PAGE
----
I will open this lesson by standing on a chair and dropping a ball towards the ground. Based on this brief demonstration, I will let students individually work on the front side of the launch activity (falling_object_launch.doc). The task asks students to decide which graph best models the height of the ball over time as it falls. After students have a chance to think, I will use a non_verbal cue to assess which choice the students have made. Next, I will have students Think-Pair-Share with their neighbor to justify their choices (MP3).
Now, I want to slow the initial activity down so that students can analyze the motion of the falling object more closely. I will explain that we are going to watch a time lapse video which shows a ball falling. The video is fairly short so I can show it twice so that students can get the idea of what they are seeing. The video will show the height of the ball over time.
To slow this scenario down even more, I will then show students falling_object.pptx. This presentations allows me to project the time and height values show up one at a time. I will ask students to graph the points on the reverse of their launch paper falling_object_launch.doc (pg. 2). This way, students will see that the shape turns out to be quadratic. I will then have students turn and talk with their neighbor to determine which of the graphs on the front of the launch was the correct answer.
Next, students are going to be investigating a similar experiment when a ball is thrown into the air and then falls back to the ground. The information for the falling_object_investigation is given to the students in a table. Students will work with their partner to plot the points on the coordinate plane. They will see that a quadratic graph will be formed in this case as well.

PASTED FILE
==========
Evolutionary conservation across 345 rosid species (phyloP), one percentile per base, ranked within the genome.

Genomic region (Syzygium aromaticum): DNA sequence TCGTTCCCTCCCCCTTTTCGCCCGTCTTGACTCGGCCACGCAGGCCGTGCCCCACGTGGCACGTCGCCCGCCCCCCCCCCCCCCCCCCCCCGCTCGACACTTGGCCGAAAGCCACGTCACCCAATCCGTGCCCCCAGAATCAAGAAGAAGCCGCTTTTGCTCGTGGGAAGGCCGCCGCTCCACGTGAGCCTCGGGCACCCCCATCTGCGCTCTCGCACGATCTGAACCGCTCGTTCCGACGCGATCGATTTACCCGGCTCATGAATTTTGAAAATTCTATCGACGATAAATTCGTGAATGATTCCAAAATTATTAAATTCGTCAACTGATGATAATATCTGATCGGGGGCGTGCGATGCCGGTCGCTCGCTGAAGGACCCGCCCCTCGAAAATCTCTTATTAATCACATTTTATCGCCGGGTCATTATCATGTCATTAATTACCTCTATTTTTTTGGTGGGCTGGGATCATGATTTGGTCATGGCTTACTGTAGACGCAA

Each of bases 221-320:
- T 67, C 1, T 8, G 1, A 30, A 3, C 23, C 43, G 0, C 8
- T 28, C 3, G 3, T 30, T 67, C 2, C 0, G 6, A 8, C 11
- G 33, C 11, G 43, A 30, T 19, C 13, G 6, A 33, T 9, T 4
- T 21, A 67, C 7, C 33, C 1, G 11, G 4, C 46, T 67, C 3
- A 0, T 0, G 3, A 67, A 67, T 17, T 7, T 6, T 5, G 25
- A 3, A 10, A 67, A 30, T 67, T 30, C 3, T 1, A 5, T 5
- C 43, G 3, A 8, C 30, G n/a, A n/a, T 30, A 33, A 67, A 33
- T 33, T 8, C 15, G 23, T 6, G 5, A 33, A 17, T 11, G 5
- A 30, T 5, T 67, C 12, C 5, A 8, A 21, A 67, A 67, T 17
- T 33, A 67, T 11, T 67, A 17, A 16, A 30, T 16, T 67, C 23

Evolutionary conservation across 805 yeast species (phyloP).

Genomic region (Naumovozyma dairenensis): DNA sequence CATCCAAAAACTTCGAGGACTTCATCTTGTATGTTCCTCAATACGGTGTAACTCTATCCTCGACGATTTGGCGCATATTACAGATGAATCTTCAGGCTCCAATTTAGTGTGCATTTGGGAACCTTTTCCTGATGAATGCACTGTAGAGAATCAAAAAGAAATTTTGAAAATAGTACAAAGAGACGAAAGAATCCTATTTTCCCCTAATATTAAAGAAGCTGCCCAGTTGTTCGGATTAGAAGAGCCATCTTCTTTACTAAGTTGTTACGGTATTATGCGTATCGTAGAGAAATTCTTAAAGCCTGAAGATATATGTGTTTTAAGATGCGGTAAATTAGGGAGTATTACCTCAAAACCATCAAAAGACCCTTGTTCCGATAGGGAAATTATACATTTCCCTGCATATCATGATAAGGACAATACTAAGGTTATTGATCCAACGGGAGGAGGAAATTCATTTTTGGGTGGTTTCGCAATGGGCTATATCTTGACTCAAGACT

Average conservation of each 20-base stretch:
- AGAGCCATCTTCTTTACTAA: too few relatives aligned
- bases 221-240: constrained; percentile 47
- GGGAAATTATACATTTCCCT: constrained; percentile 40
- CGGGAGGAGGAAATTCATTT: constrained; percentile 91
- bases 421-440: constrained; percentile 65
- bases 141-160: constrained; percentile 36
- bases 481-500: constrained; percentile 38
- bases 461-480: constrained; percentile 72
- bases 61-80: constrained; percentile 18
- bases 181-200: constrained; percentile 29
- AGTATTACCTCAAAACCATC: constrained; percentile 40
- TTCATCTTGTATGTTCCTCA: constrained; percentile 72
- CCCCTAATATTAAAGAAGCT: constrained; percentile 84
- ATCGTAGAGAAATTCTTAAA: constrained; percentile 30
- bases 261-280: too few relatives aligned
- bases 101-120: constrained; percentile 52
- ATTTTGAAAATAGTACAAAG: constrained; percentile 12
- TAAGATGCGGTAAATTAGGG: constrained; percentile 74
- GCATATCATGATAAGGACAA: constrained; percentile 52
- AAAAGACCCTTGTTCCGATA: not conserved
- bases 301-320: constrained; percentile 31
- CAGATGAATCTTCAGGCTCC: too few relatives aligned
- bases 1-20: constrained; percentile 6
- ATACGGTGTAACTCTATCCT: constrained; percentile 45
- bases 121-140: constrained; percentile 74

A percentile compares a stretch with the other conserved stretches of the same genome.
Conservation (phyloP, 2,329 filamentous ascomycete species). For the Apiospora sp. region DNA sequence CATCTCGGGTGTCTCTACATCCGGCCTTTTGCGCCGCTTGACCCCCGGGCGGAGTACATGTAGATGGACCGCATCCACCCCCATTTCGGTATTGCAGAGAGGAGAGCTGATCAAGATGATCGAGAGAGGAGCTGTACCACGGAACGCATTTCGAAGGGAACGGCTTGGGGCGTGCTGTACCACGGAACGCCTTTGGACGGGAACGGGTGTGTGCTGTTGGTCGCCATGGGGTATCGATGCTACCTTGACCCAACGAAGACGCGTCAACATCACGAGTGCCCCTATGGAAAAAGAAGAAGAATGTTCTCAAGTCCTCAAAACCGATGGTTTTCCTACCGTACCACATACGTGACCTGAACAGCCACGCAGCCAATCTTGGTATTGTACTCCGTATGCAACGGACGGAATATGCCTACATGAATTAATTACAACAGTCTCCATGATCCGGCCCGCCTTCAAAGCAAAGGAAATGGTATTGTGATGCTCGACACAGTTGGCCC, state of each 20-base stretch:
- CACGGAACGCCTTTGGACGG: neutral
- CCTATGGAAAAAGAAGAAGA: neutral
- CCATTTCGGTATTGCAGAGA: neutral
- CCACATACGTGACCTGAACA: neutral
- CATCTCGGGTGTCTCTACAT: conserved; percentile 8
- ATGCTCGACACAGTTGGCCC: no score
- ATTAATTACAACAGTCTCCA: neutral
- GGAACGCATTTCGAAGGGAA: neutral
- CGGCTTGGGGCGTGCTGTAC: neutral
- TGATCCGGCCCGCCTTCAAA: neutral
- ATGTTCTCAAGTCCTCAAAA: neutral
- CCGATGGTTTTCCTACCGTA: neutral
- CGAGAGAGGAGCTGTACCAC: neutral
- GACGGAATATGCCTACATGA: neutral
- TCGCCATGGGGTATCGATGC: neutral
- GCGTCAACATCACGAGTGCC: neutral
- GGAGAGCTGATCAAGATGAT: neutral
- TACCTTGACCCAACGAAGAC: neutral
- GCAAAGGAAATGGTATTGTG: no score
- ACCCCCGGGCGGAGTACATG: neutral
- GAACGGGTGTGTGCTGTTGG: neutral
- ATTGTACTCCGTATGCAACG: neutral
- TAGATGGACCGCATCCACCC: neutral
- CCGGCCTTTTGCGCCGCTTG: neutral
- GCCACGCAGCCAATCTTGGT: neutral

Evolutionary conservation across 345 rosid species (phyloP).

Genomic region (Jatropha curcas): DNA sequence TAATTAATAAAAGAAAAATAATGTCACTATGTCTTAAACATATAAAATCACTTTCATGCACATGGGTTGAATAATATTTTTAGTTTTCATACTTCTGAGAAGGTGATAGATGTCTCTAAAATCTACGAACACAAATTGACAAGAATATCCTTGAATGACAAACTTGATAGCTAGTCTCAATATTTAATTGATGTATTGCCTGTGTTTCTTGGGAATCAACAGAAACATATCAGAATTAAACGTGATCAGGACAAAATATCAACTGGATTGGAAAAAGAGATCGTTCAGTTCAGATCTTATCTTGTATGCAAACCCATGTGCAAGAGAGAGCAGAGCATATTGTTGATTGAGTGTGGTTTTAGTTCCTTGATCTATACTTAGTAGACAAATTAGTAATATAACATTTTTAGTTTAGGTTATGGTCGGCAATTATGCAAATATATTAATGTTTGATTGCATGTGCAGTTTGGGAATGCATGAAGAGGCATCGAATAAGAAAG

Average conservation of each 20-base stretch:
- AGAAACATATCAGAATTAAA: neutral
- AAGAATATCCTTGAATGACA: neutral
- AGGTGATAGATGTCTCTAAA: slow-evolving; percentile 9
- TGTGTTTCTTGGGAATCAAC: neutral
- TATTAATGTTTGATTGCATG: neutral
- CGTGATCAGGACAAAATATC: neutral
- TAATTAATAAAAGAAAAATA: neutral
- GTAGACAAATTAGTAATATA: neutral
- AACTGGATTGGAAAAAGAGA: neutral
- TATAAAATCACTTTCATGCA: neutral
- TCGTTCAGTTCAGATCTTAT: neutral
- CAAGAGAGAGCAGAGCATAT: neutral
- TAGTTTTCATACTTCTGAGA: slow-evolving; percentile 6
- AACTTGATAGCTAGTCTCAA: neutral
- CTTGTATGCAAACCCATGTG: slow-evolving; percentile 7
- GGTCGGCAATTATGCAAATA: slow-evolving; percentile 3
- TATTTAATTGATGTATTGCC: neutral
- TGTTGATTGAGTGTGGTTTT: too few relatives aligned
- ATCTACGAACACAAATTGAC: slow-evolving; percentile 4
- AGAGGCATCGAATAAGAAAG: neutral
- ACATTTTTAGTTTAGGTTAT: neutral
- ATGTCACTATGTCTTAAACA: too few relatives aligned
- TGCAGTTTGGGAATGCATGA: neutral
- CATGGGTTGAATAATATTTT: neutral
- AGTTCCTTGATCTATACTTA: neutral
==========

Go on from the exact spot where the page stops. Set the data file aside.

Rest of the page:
The purpose of the next portion of the investigation is for students to see how the average rate of change (in this case velocity) changes over time (MP1). I will ask my students to use the table and/or the graph to fill in the table for rate of change. I anticipate that my students will be working at different rates on this investigation. Because of this, I will most likely touch base with pairs of students individually to assess their understanding of the average rate of change. If most of the class is working at about the same pace, I will bring them back together to discuss the rate of change table. In either case, I want them to see that as the ball goes up it slows down and then once it reaches its vertex it speeds up in the negative direction.
Once students fill out the table, they can answer the 4 questions that follow. Questions #1 and #2 are fairly straight-forward based on the graph/table but will help students ground their thinking back in the scenario. The answer to questions #3 will come from the rate of change table. Students should realize that the ball will be falling the fastest during the time interval right before it hits the ground (25 ft/sec)(MP2). The fourth question asks students to interpret the table based on the situation.
Students can then work to complete the last page of falling_object_investigation. Students will continue to work in their pairs in order to apply what they have learned to another scenario. Students will first graph the height of the roller coaster over time but they will use technology (graphing calculator) to do so.
Questions #1 and #2 are straight-forward and will help me to assess how my students basic understanding of how the scenario is represented by the graph. Questions #3, 4, and 5 get at the idea of average rate of change. This time, I ask students to calculate the average rate of change without the scaffold of the table (they can pull the data points from the graph). Question #3 and 4 ask for the calculations. In question #5, students should discuss the fact that the roller coaster is speeding up as it goes down the hill. This will be based on their answers from question #3 and #4.
Students will work independently on the closure for this lesson. The closure activity is another application for finding the average rate of change over a given interval. Through this closure activity, students will be able to see another application of falling objects in a different context.